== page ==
Some childbirth classes are mostly, “Here is how to be a good patient at our hospital.” These are not the best childbirth classes for those planning a physiological birth. The best childbirth classes will cover things such as: 

  • Pros and cons of different interventions
  • Physiology of labor 
  • Comfort measures and techniques 
  • How to write out your birth preferences 

Childbirth education is not just for the pregnant one, it is extremely helpful for the partner as well! This is something that they have maybe never done, or only done a few times, and learning about the process and the choices that can be made is important for the birth partner because during the labor process they will be needed to speak to the staff and help the birthing person consider their options when the birthing person is in “labor land” and not as much in their “thinking brain.” We also all know how much a stressed out and anxious vibe can be contagious and this is especially true in the birthing space, so having knowledge of what to expect in this process can help the partner to maintain a more cool and collected state for the benefit of everyone in that room. Our favorite birth classes are Hypnobabies® and Lamaze-based classes.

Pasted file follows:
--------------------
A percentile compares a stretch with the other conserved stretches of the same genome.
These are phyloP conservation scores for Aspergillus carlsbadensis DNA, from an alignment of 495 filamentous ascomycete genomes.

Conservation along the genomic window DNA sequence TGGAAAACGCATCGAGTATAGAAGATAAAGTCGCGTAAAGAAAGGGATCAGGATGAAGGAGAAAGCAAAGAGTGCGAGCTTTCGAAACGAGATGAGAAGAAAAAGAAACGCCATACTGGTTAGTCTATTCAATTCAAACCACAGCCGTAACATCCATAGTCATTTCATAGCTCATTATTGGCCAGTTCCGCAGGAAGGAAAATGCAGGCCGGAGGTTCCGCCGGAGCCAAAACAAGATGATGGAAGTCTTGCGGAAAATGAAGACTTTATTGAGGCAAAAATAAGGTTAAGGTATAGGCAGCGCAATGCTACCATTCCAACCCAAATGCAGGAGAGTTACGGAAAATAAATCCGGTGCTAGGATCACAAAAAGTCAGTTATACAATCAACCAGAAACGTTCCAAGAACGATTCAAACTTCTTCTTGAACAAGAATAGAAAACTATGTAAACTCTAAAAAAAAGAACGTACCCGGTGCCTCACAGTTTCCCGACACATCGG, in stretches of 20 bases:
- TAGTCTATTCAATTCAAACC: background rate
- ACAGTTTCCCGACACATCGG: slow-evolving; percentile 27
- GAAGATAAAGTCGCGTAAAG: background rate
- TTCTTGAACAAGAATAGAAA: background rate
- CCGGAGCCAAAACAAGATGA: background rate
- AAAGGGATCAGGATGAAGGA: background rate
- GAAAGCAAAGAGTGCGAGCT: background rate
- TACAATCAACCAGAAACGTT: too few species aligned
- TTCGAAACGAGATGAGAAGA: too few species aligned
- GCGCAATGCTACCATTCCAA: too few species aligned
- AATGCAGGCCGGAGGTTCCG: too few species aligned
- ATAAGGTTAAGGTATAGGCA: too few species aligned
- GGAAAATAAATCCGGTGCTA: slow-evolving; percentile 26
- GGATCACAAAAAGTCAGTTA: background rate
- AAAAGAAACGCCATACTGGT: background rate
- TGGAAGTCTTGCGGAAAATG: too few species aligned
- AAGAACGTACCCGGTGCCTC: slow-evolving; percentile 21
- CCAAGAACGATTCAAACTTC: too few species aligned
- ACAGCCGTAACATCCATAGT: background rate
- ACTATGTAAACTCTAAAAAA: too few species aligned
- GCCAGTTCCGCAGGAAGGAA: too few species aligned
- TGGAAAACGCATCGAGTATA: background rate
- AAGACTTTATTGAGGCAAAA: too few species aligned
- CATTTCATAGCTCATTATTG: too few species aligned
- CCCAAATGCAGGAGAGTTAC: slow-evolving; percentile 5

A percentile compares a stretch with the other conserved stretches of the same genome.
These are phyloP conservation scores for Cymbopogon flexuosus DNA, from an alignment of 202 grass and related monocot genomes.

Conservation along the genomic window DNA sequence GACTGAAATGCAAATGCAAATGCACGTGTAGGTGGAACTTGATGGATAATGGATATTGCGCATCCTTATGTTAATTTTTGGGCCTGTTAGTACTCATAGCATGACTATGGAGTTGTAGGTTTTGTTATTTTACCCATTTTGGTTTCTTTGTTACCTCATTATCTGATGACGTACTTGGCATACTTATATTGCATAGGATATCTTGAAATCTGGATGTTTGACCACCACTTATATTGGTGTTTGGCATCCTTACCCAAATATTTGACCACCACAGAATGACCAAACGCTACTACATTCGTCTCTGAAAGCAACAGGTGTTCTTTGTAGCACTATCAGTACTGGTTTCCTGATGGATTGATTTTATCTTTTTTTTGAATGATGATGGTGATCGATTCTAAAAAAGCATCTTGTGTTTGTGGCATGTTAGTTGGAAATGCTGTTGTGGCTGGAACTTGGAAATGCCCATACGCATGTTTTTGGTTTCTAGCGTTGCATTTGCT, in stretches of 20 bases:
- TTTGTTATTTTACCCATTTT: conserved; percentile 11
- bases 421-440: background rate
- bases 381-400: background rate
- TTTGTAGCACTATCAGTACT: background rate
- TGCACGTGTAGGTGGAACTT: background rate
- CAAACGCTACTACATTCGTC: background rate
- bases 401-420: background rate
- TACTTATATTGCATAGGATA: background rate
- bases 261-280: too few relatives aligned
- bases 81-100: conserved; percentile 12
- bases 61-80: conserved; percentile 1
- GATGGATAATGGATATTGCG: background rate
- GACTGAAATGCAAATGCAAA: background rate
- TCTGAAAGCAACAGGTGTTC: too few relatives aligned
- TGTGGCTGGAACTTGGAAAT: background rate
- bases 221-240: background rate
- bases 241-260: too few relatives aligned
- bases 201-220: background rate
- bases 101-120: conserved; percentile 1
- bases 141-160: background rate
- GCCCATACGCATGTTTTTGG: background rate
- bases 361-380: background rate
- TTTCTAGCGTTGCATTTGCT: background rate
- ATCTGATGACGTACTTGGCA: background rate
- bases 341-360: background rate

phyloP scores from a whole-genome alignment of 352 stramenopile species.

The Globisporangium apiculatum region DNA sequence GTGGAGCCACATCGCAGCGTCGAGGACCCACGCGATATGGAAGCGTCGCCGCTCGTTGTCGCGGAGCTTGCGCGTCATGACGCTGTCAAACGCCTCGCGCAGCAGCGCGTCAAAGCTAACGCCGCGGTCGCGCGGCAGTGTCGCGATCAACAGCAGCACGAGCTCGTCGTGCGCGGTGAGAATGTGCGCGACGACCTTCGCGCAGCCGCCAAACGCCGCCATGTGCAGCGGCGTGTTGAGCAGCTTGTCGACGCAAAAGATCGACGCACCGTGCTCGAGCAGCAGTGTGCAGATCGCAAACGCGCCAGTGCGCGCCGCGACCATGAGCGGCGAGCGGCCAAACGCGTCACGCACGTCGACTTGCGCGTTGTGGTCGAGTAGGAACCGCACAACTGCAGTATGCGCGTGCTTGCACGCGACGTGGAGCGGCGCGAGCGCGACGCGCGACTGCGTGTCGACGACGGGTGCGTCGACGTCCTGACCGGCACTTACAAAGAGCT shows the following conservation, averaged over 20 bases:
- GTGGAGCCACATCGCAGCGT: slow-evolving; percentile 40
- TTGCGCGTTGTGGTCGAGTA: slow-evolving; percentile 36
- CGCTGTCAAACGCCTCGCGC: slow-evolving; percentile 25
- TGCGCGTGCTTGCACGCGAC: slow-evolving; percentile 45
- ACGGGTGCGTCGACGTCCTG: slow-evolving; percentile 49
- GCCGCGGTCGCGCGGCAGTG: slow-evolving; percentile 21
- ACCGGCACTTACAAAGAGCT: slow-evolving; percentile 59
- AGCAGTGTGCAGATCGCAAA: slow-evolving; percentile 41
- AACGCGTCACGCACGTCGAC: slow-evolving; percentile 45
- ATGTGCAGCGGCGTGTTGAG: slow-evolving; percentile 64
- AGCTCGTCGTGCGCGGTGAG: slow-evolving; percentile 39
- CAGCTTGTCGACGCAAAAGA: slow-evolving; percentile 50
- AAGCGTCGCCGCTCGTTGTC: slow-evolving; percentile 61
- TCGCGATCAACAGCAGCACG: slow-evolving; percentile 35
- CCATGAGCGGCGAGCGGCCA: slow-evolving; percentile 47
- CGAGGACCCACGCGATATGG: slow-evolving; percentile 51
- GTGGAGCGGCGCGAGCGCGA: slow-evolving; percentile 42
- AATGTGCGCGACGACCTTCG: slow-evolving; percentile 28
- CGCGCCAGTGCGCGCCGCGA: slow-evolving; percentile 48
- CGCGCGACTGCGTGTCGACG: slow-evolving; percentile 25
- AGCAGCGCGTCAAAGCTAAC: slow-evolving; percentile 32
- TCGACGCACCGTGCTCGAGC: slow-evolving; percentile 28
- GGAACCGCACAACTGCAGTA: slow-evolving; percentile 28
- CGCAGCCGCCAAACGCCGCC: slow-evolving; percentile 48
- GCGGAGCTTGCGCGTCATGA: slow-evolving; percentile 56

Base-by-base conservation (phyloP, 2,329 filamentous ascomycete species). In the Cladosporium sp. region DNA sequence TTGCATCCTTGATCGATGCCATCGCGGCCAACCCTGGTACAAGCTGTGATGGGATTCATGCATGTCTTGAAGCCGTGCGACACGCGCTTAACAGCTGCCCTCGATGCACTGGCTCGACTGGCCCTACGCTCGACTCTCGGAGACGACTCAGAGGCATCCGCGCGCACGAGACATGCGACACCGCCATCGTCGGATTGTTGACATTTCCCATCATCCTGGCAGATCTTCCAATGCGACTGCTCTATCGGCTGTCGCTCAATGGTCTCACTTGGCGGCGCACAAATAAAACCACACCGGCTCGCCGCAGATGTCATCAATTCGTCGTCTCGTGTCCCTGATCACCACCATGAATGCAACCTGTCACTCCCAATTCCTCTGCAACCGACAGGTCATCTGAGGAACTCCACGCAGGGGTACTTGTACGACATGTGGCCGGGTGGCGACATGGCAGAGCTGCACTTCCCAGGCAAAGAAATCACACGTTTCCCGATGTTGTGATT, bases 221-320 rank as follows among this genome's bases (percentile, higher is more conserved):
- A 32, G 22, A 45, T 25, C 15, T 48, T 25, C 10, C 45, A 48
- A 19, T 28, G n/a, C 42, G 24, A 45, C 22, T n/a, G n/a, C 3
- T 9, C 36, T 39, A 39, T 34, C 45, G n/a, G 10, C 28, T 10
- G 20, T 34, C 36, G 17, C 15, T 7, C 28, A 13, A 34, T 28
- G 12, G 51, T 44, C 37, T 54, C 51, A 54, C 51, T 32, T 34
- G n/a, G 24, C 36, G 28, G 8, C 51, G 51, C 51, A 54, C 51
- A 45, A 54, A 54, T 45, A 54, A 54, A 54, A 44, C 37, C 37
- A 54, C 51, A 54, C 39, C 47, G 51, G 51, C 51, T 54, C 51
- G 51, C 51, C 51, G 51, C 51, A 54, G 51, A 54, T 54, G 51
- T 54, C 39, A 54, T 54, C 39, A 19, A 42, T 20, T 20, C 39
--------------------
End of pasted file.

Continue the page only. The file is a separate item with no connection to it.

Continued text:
1. Prepare your body 

Pregnancy and birth is a unique and amazing physiological event and preparing well for it includes specific body preparation to optimize the process. Just like you would not train for a marathon the same way that you would train for a weightlifting competition, so also we must use what Exercise Science calls the law of specificity to train intentionally for a more easeful and efficient birthing process. And YES this can be done and I have devoted my life to learning how and now am teaching it to others! 

Our prenatal exercise program, Body Ready Pregnancy, teaches how to specifically prepare the body for birth through our innovative Body Ready Method®. It focuses on exercises that help create mobility and balance of the pelvis, yield of the pelvic floor, support with the core, and more. Preparing the body is an important, yet often overlooked part of preparing for physiological birth, and we do not recommend the old school recommendation of 100 kegels a day, which can actually create a lot of issues. 

  1. Prepare your mind